Before heading out to the lovely Wilton Workshop (that we were facebooking and tweeting about non-stop a few weeks back), my daughter made me promise that upon my return we would make some cake for her class party at school. NOT A PROBLEM! So, while at the ridiculous-giant-amazing Wilton tent sale, I snagged a bunch of fun pans, one of which was this popsicle mini cake pan.

These are perfect for playing with fondant! I had used fondant once before, to create a ridiculous over-the-top cake for Scarlet’s Circus First Birthday, and I think I was too ambitious and scared myself off of fondant for a few years. Well, after getting some basic instruction at the workshop, I was newly excited to dig in for some fondant fun, as was Scarlet. It really is a blast to do with your kids. You might even call it edible play dough? Wait, play doug is edible isn’t it? Well fondant tastes better. Let me show you how we made a different kind of cake pop and some fondant basics after the jump…
Fun with Fondant

Love this pan.

So we baked up some box-mix chocolate cakes in our new pan.

Sliced off the tops.

And ate ‘em.

Then we whipped up a batch of Jacinda’s Evil Buttercream Icing. Scarlet always sifts the sugar.

And eats some of it.

So you need to seal your cake with buttercream, but also it just tastes much better and stays moist. I put each cake on an individual piece of parchment paper to make it easier to move them later on.

Ice your cake up with a medium consistency icing. Try to retain the shape. Let it dry and form a crust for at least 30 minutes or so. A fan helps speed it up.

Now for the fondant! You could make your own fondant, but why? It’s a pain. We used Wilton rolled fondant. You can get various colors, which we used, but we also wanted some brown. Actually we wanted blackish, for a chocolate look, but I ran out of black after those insane fiesta cookies, so we used brown for a caramel look. Actually, Scarlet called it peanut butter. You can also add vanilla or another flavoring to the fondant if you want, but we didn’t. So roll a ball of fondant and poke it with a toothpick with gel coloring on it.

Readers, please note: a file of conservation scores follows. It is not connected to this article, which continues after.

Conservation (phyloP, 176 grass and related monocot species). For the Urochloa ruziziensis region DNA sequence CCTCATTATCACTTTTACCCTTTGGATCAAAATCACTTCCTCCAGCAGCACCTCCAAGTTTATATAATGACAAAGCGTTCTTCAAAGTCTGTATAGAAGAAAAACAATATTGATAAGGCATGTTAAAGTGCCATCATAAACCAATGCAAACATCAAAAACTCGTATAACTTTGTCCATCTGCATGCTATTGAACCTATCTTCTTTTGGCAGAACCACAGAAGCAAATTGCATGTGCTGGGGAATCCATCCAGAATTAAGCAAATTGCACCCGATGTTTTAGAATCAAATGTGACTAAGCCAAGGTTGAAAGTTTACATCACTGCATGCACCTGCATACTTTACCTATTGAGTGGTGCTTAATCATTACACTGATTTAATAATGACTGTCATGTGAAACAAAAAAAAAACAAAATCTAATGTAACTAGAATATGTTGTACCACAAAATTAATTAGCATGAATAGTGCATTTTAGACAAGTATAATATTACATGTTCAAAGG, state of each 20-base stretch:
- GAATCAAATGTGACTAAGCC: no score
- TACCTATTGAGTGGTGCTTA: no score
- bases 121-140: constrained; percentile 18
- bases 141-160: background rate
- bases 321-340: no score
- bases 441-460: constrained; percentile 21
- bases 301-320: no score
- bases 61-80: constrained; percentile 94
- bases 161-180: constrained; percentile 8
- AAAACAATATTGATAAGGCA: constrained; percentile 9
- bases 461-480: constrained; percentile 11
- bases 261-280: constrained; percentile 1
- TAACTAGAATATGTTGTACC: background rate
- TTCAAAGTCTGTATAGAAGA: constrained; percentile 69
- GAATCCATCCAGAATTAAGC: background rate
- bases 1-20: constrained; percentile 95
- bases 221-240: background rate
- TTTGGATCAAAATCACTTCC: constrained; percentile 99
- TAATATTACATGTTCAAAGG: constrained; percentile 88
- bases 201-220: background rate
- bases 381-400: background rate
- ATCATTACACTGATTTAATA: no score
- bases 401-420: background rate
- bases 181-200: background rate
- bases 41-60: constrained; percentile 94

Kneed it until the color is uniform.

Then roll it out. I used a fondant rolling mat and fondant rolling pin. You can roll your fondant on a regular mat with a regular rolling pin, but it might get sticky, so have some powdered sugar on hand to dust it with.

Lift your fondant and drape it over your cake.

Push the edge gently with the side of your hands. Curves and corners take a little practice, but it’s not hard.

Then cut the excess. I used a fondant cutter. I like this tool because it has a few different plastic “blades” that can create different edge patterns.

Later we cut a rectangle of white to look like an ice cream center. To attach two pieces of fondant, just brush one piece with water and stick the other on. You can use your fingertip with water, or a brush.

We added popsicle sticks by poking them through the bottom.

They don’t have to be perfect to be totally awesome. It’s CAKE! Don’t stress it!

Scarlet wanted to add sparkles to the cake she was making for her dad, so I gave her some wilton shimmer dust and a brush. You just brush it on dry and it sticks. Look at that concentration!

We also used a floral garland cutter/ejector set (it’s basically a craft punch for fondant) to make little birds and butterflies. A masterpiece right?

Give fondant a try! You’ll totally be glad you did.

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